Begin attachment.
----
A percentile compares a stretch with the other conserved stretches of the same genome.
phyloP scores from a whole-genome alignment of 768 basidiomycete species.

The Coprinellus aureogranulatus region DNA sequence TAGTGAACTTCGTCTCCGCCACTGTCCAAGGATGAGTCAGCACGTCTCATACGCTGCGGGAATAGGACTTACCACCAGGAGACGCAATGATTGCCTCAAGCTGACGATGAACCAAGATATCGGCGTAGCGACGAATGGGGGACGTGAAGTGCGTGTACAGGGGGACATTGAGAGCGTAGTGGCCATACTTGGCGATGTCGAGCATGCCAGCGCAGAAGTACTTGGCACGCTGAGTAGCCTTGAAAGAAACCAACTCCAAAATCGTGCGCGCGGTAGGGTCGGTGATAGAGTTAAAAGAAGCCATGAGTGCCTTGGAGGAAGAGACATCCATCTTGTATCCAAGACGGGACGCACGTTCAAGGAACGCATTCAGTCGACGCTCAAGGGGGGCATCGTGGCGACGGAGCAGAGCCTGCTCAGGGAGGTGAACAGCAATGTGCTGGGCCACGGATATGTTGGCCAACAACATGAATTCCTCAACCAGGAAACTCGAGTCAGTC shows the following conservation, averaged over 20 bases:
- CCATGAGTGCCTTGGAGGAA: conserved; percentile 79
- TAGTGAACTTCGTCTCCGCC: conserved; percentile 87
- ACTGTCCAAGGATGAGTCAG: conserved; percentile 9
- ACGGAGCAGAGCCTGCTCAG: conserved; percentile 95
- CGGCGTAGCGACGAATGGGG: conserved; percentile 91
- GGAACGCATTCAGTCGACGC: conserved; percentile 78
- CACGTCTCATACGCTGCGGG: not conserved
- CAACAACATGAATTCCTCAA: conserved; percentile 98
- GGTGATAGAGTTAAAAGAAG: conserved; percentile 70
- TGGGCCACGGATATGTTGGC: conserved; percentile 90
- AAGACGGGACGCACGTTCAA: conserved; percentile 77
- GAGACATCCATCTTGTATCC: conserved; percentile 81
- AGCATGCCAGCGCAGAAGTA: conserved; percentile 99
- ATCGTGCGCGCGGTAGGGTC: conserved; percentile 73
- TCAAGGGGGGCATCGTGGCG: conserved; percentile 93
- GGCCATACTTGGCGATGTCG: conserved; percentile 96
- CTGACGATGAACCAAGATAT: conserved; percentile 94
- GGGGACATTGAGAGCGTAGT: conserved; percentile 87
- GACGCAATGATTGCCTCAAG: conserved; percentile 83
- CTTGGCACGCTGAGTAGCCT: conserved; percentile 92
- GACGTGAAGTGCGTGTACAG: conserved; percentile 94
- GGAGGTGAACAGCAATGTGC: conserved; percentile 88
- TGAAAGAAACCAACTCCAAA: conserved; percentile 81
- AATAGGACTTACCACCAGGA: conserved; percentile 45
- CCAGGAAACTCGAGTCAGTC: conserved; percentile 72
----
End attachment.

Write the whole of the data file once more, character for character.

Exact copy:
A percentile compares a stretch with the other conserved stretches of the same genome.
phyloP scores from a whole-genome alignment of 768 basidiomycete species.

The Coprinellus aureogranulatus region DNA sequence TAGTGAACTTCGTCTCCGCCACTGTCCAAGGATGAGTCAGCACGTCTCATACGCTGCGGGAATAGGACTTACCACCAGGAGACGCAATGATTGCCTCAAGCTGACGATGAACCAAGATATCGGCGTAGCGACGAATGGGGGACGTGAAGTGCGTGTACAGGGGGACATTGAGAGCGTAGTGGCCATACTTGGCGATGTCGAGCATGCCAGCGCAGAAGTACTTGGCACGCTGAGTAGCCTTGAAAGAAACCAACTCCAAAATCGTGCGCGCGGTAGGGTCGGTGATAGAGTTAAAAGAAGCCATGAGTGCCTTGGAGGAAGAGACATCCATCTTGTATCCAAGACGGGACGCACGTTCAAGGAACGCATTCAGTCGACGCTCAAGGGGGGCATCGTGGCGACGGAGCAGAGCCTGCTCAGGGAGGTGAACAGCAATGTGCTGGGCCACGGATATGTTGGCCAACAACATGAATTCCTCAACCAGGAAACTCGAGTCAGTC shows the following conservation, averaged over 20 bases:
- CCATGAGTGCCTTGGAGGAA: conserved; percentile 79
- TAGTGAACTTCGTCTCCGCC: conserved; percentile 87
- ACTGTCCAAGGATGAGTCAG: conserved; percentile 9
- ACGGAGCAGAGCCTGCTCAG: conserved; percentile 95
- CGGCGTAGCGACGAATGGGG: conserved; percentile 91
- GGAACGCATTCAGTCGACGC: conserved; percentile 78
- CACGTCTCATACGCTGCGGG: not conserved
- CAACAACATGAATTCCTCAA: conserved; percentile 98
- GGTGATAGAGTTAAAAGAAG: conserved; percentile 70
- TGGGCCACGGATATGTTGGC: conserved; percentile 90
- AAGACGGGACGCACGTTCAA: conserved; percentile 77
- GAGACATCCATCTTGTATCC: conserved; percentile 81
- AGCATGCCAGCGCAGAAGTA: conserved; percentile 99
- ATCGTGCGCGCGGTAGGGTC: conserved; percentile 73
- TCAAGGGGGGCATCGTGGCG: conserved; percentile 93
- GGCCATACTTGGCGATGTCG: conserved; percentile 96
- CTGACGATGAACCAAGATAT: conserved; percentile 94
- GGGGACATTGAGAGCGTAGT: conserved; percentile 87
- GACGCAATGATTGCCTCAAG: conserved; percentile 83
- CTTGGCACGCTGAGTAGCCT: conserved; percentile 92
- GACGTGAAGTGCGTGTACAG: conserved; percentile 94
- GGAGGTGAACAGCAATGTGC: conserved; percentile 88
- TGAAAGAAACCAACTCCAAA: conserved; percentile 81
- AATAGGACTTACCACCAGGA: conserved; percentile 45
- CCAGGAAACTCGAGTCAGTC: conserved; percentile 72